Obama.. The First Green President?

by jamiesaunders ~ December 3rd, 2010

I recently discovered that the New York Times website features a blog called “Green – A Blog about Energy and the Environment”. As I was browsing through its most recent posts, an article entitled “U.S. Needs Critical Boost in Energy Research, Panel Tells Obama” grabbed my attention.  “Obama” tends to have that effect on a lot of people, even Canadians. The U.S. is spending far less on its energy research, development and demonstration than other industrialized countries, relatively speaking.

An advisory group of scientists and engineers outlined a number of reasons why the U.S. must triple their current spending on energy research from $5 Billion to $16 Billion.

  1. The risk of being overtaken in the development of new energy.
  2. Security concerns arising from an overrelliance on foreign oil.
  3. The environmental threat of climate change.

The reasons why the U.S. is lagging behind is a lack of public support and difficulty finding the funding. The advisory group has come up with a number of feasible methods for acquiring such funding; however, they have all been dismissed in favor of the government’s top priority, cutting federal spending.

I was personally very surprised to find out that sustainability is so low on the U.S.’s priority list, and concern list as shown above. Perhaps all of the green messages that flood the media and market place led me to believe otherwise.

Link to Article: u-s-needs-critical-boost-in-energy-research-panel-tells-obama

Square Bottles

by jamiesaunders ~ November 23rd, 2010

As I was reading through some of my classmates’ blogs, one of Akina’s posts contained two pictures that grabbed my attention:

I was initially drawn in by the bottles’ bold and interesting design, and secondly, I was curious  why these pictures were in a blog about sustainability. It turns out the rectangular design enables far more bottles to fit into a shipping pallet and on store shelves. In addition, the bottles are built to stack on top of one another to further eliminate wasted space while in transport. The bottles are also ribbed to compress, as shown in the picture above, and take up less space throughout the recycling process.

Akina mentioned that this concept is still an idea. If that is the case then I don’t no what Coca-Cola is waiting for. I love this idea and design. I would be compelled to try one of these new bottles even if they were no more sustainable than the current ones. Even if Coca-Cola has to rely on this trend, as the bottles’ mention of sustainability is very subtle, I remain confident that it would have great success. The new packaging saves Coca-Cola shipping costs and saves store owners shelf space. Finally, its eye-catching and appears functional and attractive. Oh ya.. and its good for the environment.

Flying Carbon Neutral

by jamiesaunders ~ November 17th, 2010

During a recent class discussion about air travel, I discovered that you can purchase carbon offsets to mitigate the environmental footprint of your flights. The airline industry is responsible for 2% of all greenhouse gas emissions. Therefore, I was pleasantly surprised to learn about this concept and its reasonable prices.

Despite air travel’s significant carbon footprint, I believe it is too important to eliminate or even limit. Traveling has been an important part of my life and has helped shape who I am today. Visiting other countries and cultures helps one gain perspective in life and, in most cases, grow as a person and as a member of society. Flying also enables people to visit family and friends that might otherwise be impossible. The internet is combating the need for business travel via virtual conferences; however, sometimes face-to-face meetings can’t be replaced. Last but not least, vacations to foreign countries can be an invaluable way of escaping the stresses of everyday life and restoring balance.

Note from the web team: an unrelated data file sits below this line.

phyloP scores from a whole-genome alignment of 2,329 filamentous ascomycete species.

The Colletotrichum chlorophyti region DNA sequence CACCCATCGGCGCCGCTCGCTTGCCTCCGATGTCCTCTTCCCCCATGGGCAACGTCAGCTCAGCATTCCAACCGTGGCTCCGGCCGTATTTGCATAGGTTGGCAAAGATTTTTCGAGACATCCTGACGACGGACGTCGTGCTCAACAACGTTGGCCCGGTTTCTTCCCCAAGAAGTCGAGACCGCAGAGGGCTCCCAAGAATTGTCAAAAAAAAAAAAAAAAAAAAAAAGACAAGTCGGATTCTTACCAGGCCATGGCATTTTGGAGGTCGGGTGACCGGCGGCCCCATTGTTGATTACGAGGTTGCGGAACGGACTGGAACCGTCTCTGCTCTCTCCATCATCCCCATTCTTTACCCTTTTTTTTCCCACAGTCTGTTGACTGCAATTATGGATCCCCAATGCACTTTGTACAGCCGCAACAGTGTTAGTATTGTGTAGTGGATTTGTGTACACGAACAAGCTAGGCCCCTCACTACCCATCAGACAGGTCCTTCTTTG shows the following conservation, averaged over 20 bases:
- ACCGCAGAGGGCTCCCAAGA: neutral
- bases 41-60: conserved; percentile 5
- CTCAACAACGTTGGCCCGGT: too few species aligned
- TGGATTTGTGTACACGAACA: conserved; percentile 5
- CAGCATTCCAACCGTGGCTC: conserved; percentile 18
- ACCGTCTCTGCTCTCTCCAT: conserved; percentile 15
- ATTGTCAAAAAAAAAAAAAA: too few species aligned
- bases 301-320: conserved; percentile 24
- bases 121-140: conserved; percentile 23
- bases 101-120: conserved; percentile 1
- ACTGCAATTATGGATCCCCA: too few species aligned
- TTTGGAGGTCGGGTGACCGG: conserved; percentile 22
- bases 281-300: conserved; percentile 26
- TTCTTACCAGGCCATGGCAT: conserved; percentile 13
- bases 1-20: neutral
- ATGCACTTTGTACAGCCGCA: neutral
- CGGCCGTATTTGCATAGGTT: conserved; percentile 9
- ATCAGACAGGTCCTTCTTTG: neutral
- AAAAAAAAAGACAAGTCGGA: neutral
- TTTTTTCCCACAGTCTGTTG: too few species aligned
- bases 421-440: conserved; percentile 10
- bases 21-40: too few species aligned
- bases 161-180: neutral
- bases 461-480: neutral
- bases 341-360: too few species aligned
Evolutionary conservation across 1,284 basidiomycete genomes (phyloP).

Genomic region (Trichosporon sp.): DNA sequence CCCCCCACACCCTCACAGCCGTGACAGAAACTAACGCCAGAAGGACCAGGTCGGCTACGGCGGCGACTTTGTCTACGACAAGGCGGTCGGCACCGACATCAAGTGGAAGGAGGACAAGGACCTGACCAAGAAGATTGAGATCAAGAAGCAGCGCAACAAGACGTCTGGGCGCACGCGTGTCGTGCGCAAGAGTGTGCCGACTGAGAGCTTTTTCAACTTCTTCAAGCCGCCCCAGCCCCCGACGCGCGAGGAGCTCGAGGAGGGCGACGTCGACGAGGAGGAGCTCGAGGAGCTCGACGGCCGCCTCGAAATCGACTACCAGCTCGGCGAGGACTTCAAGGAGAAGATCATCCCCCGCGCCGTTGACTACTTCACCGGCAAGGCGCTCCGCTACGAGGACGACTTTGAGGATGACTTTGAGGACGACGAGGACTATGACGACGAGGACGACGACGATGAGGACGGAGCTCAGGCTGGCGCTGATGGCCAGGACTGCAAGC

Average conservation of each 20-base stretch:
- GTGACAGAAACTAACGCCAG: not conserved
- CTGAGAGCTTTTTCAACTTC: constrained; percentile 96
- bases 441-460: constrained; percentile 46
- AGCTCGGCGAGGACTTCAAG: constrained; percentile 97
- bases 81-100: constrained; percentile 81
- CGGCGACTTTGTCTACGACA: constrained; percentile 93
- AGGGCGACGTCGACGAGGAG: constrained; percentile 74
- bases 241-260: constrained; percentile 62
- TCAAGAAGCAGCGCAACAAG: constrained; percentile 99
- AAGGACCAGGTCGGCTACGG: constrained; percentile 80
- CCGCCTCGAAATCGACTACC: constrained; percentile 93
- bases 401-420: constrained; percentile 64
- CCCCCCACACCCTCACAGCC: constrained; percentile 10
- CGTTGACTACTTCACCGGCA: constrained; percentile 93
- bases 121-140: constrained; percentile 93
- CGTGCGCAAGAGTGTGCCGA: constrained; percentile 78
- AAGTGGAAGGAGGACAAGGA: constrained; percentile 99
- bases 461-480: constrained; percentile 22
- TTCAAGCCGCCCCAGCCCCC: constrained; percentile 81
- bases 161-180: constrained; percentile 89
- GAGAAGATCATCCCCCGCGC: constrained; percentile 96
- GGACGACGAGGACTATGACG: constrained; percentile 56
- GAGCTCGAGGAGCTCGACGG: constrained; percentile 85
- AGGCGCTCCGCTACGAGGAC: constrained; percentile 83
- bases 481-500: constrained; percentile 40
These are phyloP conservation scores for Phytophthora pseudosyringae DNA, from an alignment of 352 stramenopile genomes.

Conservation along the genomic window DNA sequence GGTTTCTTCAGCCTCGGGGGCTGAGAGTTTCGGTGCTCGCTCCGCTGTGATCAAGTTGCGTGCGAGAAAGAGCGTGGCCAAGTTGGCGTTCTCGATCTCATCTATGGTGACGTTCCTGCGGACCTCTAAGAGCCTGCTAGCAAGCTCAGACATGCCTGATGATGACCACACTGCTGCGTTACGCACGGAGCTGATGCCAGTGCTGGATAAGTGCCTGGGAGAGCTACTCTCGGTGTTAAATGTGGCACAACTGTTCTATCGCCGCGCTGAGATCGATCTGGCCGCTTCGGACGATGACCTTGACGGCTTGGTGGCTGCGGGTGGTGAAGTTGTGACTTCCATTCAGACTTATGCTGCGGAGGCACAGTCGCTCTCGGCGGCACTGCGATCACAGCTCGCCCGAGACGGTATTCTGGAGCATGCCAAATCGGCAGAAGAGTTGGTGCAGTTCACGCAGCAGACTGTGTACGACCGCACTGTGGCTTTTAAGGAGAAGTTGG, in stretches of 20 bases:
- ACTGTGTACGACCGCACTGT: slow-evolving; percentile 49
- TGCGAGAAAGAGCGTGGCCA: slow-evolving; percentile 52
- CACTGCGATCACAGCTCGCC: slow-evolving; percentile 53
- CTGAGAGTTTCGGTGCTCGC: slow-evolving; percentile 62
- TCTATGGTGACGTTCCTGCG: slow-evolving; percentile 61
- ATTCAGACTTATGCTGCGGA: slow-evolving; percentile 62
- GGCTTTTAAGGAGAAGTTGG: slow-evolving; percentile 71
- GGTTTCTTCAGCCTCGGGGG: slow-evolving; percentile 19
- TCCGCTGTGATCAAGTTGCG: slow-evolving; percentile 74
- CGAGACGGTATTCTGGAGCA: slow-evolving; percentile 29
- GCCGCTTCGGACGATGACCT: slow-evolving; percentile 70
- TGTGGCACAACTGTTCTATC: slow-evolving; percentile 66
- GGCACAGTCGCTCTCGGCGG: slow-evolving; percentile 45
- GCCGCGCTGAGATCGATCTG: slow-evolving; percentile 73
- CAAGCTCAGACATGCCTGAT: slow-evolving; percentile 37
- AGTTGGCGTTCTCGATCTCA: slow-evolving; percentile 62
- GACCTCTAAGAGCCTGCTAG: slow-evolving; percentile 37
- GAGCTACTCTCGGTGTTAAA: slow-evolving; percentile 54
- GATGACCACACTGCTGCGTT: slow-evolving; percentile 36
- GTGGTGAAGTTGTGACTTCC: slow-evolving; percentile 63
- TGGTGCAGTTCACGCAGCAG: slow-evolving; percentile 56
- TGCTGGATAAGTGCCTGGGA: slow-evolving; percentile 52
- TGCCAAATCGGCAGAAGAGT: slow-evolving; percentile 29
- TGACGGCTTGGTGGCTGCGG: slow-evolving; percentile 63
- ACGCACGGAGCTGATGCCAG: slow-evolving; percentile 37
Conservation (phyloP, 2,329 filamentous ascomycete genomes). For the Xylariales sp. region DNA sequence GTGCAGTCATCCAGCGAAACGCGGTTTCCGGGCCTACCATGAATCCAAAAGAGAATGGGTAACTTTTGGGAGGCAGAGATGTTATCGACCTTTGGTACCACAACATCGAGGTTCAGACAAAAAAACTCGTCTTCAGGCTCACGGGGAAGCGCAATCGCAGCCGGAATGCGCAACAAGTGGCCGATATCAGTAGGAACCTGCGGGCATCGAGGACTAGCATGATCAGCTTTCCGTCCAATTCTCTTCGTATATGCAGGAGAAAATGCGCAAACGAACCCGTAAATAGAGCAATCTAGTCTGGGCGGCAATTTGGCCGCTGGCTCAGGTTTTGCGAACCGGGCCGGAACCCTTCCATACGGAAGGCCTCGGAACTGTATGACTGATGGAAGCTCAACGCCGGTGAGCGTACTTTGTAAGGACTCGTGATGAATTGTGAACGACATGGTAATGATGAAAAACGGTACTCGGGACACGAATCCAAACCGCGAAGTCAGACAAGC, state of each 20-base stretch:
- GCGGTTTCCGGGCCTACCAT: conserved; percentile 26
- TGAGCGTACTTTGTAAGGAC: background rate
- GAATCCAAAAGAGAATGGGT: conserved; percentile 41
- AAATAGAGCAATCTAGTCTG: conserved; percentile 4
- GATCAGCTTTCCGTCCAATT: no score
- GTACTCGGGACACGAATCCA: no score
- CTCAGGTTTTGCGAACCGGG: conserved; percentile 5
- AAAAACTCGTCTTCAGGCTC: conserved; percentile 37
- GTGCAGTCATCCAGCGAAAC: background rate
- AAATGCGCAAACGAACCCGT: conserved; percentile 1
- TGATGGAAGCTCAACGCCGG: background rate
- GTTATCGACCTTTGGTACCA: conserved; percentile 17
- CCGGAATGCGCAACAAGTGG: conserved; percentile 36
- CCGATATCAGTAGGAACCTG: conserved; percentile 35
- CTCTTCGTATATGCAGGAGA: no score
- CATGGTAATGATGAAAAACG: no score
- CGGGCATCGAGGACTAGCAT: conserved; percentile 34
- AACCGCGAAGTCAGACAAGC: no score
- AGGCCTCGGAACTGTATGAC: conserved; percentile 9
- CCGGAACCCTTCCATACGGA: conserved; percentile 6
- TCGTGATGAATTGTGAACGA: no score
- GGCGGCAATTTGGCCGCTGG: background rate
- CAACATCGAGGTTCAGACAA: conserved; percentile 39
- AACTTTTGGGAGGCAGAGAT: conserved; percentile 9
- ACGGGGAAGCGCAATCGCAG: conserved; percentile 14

One company that would probably agree, but is nonetheless committed to environmental responsibility is Flight Centre. It has no net impact on the environment through its own operations (Environmental Office Policy), and aims to assist its customers to minimize their carbon footprint (Offsetting Policy).

Flight Centre:

Carbon offsets are simply credits for emission reductions achieved elsewhere by projects such as wind farms or solar installations. Flight Centre aims to be “carbon neutral”, which involves making all reductions currently possible, and then using carbon offsets to address remaining emissions. Although the best thing for the environment is to reduce greenhouse gas emissions instead of offsetting them, at present it is impossible to reduce emissions to zero. Purchasing offsets is a practical and inexpensive way to compensate for emissions that otherwise wouldn’t be addressed.

Offsetting a short haul flight (up to five hours) costs approximately CAD$5-$7. For longer haul flights the offset cost ranges from approximately $15-$25 dollars depending on the length of your flight.

Flight Centre has teamed up with Cleaner Climate Ltd. to provide a link to a “carbon calculator”. This adds a simple procedure at the time of booking your travel arrangements that allows you to determine the carbon emitted from your flight and voluntarily fund a renewable energy project in a developing country to offset it.

Carbon offsets are also available with Air Canada. When you purchase the offset through Air Canada, the money goes towards three projects: the Forest Restoration Project, the Landfill Gas Recovery Project, and the Tire Recycling Project. You have the option to allocate your “donation” between the  three projects as you like. For example, you could allocate your entire offset to the Tire Recycling Project.